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Spadina Literary Review  —  edition 17 page 21


Another knock on the door. Sophie stood there. “Please,” she said, “let me in.”

He did not offer her a seat but she perched on the edge of the sofa. “They’re going through a rough time in their relationship right now,” she said.

Like he cared.

“See, they were planning on getting pregnant when they got back and the sperm donor has backed out. To have it done from a sperm bank would run from two to four thousand dollars, depending on how many times they need an injection or whatever you call it. There’s no chance of Nicki’s film bringing in money for some time and that’s assuming it gets picked up. So they’re temporarily living with Tracy and me. Cynthia will be waitressing, Nicki can do substitute teaching. Their plans have flown out the window.”

“What’s their rush?” said Marcus.

“Nicki is the one who’ll be carrying the child. Cynthia only has one ovary and she’s thirty-four. Nicki is thirty-seven. Biological clocks.”

He nodded, not understanding what this had to do with him, and then suddenly he did. Sophie was a genius!

“Would they think I was good enough?” he asked.

Was she going to say, Well, they’re desperate?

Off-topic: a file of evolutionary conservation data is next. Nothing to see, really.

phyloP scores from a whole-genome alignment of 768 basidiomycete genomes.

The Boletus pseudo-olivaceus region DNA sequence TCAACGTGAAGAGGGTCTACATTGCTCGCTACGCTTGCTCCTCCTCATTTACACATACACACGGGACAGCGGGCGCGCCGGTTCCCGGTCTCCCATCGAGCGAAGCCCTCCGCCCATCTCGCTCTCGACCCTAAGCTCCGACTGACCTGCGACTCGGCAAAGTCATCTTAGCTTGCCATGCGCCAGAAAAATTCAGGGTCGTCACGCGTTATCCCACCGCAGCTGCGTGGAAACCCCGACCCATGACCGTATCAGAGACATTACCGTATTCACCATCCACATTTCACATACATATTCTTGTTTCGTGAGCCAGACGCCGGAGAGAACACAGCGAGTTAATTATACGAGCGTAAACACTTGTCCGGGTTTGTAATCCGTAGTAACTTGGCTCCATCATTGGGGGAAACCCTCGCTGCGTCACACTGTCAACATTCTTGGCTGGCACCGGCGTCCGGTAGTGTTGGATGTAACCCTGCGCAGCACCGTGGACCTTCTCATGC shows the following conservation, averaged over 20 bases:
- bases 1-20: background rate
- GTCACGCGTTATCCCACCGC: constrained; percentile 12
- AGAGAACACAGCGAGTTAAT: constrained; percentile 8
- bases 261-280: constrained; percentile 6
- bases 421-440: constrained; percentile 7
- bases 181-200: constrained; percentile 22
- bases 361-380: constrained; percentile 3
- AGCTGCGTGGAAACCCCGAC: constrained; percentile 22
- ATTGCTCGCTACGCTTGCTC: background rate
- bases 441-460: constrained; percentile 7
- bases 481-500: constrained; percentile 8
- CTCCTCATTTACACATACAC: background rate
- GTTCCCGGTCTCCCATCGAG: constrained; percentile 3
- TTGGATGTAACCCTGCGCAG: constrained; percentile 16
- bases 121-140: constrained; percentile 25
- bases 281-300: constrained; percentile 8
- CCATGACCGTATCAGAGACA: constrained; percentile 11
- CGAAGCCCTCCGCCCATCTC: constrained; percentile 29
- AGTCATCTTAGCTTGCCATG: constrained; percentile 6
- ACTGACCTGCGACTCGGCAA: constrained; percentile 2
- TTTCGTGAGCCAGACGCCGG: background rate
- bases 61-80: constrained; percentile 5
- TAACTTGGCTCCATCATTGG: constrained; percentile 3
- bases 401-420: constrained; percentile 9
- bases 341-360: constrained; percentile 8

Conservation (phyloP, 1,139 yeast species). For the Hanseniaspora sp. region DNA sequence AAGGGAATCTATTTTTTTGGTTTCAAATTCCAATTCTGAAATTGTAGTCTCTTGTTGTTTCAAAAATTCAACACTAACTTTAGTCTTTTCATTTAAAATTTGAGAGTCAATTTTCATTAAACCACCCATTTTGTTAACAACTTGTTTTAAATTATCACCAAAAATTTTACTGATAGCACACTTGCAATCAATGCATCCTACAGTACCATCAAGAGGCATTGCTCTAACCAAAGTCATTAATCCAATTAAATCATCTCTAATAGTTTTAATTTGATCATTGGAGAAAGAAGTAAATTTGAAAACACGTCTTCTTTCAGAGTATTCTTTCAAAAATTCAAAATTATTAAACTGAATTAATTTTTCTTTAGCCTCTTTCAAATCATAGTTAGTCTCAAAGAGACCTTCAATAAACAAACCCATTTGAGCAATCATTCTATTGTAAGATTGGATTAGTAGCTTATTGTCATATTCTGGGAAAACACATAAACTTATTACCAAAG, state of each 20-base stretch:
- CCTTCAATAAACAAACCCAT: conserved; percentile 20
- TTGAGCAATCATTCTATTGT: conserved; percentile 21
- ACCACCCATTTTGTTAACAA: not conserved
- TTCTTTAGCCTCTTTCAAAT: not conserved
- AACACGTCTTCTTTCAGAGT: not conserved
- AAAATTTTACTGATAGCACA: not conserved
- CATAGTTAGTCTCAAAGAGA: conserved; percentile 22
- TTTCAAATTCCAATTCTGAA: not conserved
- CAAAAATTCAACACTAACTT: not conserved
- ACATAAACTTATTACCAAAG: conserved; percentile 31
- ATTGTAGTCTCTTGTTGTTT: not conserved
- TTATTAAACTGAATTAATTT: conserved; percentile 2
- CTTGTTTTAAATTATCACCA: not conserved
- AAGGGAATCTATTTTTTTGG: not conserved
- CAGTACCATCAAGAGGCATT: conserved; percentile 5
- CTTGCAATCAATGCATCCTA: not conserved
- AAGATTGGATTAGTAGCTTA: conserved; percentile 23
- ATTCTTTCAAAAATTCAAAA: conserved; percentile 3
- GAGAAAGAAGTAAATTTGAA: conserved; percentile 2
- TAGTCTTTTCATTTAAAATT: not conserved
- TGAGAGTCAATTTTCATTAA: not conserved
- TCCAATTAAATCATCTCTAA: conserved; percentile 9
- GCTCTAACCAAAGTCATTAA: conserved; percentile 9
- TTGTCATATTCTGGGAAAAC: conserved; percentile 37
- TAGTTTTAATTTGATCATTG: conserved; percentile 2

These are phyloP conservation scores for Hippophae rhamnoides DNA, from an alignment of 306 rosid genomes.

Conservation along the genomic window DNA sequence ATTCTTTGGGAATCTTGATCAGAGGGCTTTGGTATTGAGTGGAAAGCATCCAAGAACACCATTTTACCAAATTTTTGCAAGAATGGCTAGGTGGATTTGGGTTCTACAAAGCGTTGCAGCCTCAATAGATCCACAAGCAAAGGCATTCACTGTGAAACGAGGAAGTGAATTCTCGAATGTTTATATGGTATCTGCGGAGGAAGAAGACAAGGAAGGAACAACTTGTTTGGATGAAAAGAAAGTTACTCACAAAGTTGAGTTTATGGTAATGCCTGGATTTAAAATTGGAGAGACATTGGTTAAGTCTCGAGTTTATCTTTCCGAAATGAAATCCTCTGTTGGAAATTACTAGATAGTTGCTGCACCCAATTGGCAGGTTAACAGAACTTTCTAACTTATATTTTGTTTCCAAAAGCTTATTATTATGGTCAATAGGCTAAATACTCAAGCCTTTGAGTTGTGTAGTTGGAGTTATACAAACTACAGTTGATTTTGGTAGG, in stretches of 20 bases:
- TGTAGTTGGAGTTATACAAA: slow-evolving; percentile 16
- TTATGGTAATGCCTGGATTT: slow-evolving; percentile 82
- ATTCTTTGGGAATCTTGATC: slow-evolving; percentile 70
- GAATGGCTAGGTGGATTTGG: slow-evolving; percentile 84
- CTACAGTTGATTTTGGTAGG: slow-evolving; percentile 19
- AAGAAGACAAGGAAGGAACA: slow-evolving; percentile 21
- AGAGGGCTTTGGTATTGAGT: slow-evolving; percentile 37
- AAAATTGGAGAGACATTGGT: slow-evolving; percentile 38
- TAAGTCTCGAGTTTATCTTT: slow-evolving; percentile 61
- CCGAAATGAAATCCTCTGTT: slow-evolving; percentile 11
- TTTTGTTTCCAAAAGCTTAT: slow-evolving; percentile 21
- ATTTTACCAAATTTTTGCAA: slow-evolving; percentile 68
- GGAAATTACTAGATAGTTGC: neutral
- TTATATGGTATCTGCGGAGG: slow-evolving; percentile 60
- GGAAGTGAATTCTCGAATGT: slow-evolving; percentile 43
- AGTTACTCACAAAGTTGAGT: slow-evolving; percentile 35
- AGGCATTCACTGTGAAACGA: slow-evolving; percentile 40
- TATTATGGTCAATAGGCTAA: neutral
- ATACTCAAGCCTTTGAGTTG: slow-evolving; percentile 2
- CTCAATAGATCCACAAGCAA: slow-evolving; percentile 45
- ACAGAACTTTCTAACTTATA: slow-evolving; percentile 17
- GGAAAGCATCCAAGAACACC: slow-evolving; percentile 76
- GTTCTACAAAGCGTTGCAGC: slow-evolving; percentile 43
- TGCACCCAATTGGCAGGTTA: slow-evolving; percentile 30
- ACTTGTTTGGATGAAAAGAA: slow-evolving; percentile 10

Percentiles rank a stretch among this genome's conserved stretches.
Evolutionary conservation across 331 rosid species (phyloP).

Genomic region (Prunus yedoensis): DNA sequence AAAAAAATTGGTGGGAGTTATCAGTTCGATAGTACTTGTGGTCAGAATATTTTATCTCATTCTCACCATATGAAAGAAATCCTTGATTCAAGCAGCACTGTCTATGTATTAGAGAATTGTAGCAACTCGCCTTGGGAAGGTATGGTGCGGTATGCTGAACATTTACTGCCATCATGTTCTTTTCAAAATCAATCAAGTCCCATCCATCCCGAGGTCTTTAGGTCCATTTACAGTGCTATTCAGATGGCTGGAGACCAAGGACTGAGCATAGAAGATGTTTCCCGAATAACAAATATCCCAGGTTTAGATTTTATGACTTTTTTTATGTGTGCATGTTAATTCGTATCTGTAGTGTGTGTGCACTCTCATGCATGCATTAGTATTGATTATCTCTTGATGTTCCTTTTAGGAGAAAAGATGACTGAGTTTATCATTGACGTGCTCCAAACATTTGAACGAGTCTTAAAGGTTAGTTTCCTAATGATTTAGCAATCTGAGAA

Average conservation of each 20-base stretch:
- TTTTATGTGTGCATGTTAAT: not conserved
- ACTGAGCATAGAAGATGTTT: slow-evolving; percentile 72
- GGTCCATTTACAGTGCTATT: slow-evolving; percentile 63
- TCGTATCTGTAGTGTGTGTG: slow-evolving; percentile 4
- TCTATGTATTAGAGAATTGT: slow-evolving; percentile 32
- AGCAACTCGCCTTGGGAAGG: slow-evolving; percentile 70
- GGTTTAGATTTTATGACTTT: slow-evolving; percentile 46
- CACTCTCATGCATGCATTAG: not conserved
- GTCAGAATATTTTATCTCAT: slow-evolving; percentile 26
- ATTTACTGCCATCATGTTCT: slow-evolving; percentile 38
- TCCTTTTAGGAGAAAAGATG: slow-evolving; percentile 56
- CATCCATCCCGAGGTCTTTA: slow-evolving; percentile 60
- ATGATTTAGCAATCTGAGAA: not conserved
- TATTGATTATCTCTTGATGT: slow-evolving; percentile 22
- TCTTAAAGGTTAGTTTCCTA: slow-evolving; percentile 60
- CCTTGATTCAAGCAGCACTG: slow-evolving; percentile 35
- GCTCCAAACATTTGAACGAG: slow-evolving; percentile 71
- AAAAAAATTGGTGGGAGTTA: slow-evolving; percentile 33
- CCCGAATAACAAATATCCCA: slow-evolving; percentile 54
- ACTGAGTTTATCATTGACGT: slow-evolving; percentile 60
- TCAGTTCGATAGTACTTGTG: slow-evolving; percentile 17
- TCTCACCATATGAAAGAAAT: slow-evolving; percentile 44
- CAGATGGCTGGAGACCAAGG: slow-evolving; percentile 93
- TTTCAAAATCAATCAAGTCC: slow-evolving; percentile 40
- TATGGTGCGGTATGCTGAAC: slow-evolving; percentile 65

“I think you’ll do,” she said instead.


“The bargaining chip is Kahlua,” said Sophie the following evening. Serving as arbitrator, she sat at the head of her dining room table with Cynthia and Nicki on one side, Marcus and Tracy on the other. Tracy was subdued. Nicki scowled while Cynthia looked perky.

“She’s our cat, plain and simple,” said Nicki.

Cynthia laid a hand on her arm.

“It’s simple,” said Marcus. “An even trade. Sperm for a cat.”

Tracy perked up. “Sperm?” she said.

“I’m letting you sit here with the grownups on the condition you stay mum,” admonished Sophie.

“Baby ingredient,” Nicki snapped at her.

Cynthia smiled at her partner. “Sounds like a good deal to me,” she said. “He’s not bad-looking and does hold down a decent job. A man who likes a cat that much can’t be too bad.”

“We visit her when we want,” said Nicki fixing him sternly. “We’ll let you see the kid though you have no legal rights.”

“Deal,” said Marcus.

Sophie slid papers toward him and handed him a pen. “Sign here,” she said.

He read the particulars and signed.

Later that evening, Scott brought Kahlua back. She came running to Marcus and practically climbed up his legs.

Fifteen months later, he had a son and two very good friends who never hesitated to ask him to babysit.